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Signs and Symptoms of Congestive Heart Failure

Signs & Symptoms of Congestive Heart Failure

The purpose of the heart is to pump blood to the body in order to nourish it. Heart failure doesn't mean that the heart has stopped working, but that it just isn't able to pump enough blood to meet the needs of the body.

We spoke with Robb Kociol, MD, FHFSA, Assistant Professor of Medicine, Harvard Medical School and Medical Director of Heart Failure at BID-Plymouth’s Cardiovascular Center to learn more about congestive heart failure.

What Is Congestive Heart Failure?

Heart failure, sometimes known as congestive heart failure, occurs when your heart muscle doesn't pump blood as well as it should. Certain conditions, such as narrowed arteries in your heart (coronary artery disease) or high blood pressure, gradually leave your heart too weak or stiff to fill and pump efficiently.

Not all conditions that lead to heart failure can be reversed, but treatments can improve the signs and symptoms of heart failure and help you live longer. Lifestyle changes, such as exercising, reducing sodium in your diet, managing stress and losing weight can improve your quality of life.

One way to prevent heart failure is to prevent and control conditions that cause heart failure, such as coronary artery disease, high blood pressure, diabetes or obesity.1

Signs and Symptoms of Congestive Heart Failure:

- Shortness of breath. Breathlessness during activity (most commonly), at rest, or while sleeping, which may come on suddenly and wake you up. You often have difficulty breathing while lying flat and may need to prop up the upper body and head on two pillows. You often complain of waking up tired or feeling anxious and restless.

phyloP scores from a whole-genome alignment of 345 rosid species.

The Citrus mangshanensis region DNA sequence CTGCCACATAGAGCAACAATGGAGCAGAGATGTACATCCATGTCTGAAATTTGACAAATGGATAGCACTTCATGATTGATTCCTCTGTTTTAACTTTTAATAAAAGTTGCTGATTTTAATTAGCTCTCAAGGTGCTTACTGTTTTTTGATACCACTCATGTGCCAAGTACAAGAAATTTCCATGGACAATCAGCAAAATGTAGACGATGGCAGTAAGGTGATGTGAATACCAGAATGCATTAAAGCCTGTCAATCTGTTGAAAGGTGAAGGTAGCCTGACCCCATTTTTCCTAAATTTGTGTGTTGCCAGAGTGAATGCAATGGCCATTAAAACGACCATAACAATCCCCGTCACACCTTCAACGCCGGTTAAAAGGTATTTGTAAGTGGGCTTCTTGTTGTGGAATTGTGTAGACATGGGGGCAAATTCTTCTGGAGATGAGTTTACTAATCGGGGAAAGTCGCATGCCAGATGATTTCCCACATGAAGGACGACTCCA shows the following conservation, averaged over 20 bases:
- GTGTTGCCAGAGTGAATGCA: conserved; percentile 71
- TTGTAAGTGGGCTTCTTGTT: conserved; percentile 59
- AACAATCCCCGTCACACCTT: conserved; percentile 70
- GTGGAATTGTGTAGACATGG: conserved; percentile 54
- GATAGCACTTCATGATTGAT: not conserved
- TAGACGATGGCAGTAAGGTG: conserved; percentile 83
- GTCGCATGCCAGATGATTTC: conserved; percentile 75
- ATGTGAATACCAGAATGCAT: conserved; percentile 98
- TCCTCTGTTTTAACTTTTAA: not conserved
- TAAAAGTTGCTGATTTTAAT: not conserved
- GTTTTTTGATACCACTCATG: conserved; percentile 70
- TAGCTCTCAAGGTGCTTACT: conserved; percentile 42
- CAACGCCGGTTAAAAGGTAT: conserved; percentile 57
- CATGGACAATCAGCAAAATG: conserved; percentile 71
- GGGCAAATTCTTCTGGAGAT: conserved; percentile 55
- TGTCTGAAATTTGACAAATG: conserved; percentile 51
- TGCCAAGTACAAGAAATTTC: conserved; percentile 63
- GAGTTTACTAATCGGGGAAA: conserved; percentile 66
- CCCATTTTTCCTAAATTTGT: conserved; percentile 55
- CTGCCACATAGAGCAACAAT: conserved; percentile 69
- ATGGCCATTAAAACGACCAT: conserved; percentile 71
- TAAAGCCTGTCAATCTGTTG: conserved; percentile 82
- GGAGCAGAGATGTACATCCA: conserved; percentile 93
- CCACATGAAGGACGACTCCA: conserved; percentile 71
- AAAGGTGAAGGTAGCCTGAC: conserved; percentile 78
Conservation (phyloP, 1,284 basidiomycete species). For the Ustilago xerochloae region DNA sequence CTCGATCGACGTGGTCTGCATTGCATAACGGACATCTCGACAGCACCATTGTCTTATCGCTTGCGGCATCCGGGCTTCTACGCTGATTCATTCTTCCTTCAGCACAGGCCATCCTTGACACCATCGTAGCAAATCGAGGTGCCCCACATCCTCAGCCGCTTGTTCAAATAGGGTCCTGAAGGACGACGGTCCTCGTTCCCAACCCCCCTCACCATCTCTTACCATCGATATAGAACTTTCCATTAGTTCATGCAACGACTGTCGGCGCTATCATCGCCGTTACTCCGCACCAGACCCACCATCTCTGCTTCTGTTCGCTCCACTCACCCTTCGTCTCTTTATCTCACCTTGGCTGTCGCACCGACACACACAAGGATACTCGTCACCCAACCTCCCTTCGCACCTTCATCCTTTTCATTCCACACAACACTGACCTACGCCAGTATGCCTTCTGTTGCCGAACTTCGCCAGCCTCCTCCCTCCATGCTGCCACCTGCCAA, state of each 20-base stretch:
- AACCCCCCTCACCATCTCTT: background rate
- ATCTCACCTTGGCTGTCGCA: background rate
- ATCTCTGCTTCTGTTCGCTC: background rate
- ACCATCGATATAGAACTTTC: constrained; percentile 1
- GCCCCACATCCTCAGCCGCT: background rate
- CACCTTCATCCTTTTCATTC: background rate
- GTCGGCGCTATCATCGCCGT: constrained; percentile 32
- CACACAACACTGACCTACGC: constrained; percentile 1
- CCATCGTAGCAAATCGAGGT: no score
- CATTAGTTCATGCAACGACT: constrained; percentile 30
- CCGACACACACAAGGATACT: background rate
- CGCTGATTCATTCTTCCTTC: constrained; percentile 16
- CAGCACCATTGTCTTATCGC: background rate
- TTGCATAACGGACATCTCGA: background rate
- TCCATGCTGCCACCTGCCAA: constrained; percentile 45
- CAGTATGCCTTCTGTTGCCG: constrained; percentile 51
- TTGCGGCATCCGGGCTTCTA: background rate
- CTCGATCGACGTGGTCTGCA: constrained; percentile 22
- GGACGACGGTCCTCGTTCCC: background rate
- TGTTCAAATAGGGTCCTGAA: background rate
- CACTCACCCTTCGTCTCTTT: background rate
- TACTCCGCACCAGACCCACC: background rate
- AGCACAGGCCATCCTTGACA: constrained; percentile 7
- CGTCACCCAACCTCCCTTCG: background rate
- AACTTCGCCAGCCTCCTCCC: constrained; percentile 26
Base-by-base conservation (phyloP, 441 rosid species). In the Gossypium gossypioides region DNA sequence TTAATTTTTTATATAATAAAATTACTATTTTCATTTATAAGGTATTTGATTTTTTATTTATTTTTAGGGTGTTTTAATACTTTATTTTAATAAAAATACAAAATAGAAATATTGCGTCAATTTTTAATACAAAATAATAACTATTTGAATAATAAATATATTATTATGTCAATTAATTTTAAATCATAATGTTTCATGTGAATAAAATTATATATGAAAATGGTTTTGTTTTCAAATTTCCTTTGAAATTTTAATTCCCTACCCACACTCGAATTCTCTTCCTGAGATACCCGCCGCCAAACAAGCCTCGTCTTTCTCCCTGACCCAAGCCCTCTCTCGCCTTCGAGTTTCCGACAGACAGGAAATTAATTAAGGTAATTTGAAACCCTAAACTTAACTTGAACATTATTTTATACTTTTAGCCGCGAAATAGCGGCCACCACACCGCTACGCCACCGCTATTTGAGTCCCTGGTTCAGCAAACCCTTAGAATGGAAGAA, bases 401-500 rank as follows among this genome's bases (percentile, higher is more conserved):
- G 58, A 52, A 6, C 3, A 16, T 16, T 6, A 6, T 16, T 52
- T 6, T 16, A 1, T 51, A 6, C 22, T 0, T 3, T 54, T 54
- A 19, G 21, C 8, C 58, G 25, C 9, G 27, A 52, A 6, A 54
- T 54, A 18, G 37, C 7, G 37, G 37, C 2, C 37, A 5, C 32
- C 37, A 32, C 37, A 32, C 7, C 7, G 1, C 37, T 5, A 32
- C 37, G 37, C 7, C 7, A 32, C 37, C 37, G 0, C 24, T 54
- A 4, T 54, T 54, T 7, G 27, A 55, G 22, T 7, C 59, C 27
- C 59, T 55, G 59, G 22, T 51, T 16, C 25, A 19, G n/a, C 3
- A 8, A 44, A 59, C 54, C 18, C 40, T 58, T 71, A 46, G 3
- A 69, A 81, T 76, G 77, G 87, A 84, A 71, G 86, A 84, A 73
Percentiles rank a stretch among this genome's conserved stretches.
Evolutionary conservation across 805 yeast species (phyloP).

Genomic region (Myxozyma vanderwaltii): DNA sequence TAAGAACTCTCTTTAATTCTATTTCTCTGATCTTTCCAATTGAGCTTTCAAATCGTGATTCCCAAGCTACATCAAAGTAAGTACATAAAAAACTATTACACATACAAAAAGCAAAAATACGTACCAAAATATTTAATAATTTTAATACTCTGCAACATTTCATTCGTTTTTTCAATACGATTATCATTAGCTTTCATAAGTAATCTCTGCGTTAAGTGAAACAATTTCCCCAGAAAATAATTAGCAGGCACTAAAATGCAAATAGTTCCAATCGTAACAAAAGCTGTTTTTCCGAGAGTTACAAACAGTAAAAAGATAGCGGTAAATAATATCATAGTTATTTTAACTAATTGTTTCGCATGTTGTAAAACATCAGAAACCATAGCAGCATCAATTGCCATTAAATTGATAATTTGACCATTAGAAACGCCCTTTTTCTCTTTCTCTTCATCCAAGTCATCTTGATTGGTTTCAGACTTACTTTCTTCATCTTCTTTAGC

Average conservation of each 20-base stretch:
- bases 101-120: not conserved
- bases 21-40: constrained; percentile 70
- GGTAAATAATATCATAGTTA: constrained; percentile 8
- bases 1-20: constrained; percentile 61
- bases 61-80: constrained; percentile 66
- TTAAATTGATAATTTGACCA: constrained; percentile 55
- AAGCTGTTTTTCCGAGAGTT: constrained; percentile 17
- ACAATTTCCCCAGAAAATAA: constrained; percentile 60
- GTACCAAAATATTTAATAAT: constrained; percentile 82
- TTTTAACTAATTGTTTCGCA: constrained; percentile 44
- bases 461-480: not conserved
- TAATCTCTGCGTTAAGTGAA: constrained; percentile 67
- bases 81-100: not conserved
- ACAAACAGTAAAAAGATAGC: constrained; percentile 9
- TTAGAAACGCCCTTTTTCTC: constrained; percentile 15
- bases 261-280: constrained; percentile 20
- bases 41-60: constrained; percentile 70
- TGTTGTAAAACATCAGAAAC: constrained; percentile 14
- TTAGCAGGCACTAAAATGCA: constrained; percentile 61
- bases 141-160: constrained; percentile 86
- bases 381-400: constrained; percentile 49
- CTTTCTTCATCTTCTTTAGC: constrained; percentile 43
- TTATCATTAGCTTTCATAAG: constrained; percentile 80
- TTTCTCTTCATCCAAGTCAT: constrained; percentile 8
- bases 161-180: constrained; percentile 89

Persistent coughing or wheezing. Coughing that produces white or pink blood-tinged mucus.

Buildup of excess fluid in the body tissues. Swelling in the feet, ankles, legs or abdomen or weight gain. You may find that your shoes feel tight.

Tiredness. A tired feeling all the time and difficulty with everyday activities, such as shopping, climbing stairs, carrying groceries or walking.

Lack of appetite or nausea. A feeling of being full or sick to your stomach.

Confusion, impaired thinking. Memory loss and feelings of disorientation. A caregiver or relative may notice this first.

Increased heart rate. Heart palpitations, which feel like your heart is racing or throbbing.

Conditions that may lead to heart failure:

Coronary artery disease

Past Heart Attack

High blood pressure (hypertension of HBP)

Abnormal heart valves

Heart muscle disease

Heart defects present at birth

Severe lung disease

Diabetes

Obesity

Sleep Apnea



When to See a Doctor

See your doctor if you think you might be experiencing signs or symptoms of heart failure. Seek emergency treatment if you experience any symptoms.



1 https://www.heart.org/en/health-topics/congenital-heart-defects/the-impact-of-congenital-heartdefects/congestive-heart-failure-and-congenital-defects

2 https://www.heart.org/en/health-topics/heart-failure/causes-and-risks-for-heart-failure/causes-of-heartfailure

BID-Plymouth
275 Sandwich Street
Plymouth, MA 02360
(508) 746-2000

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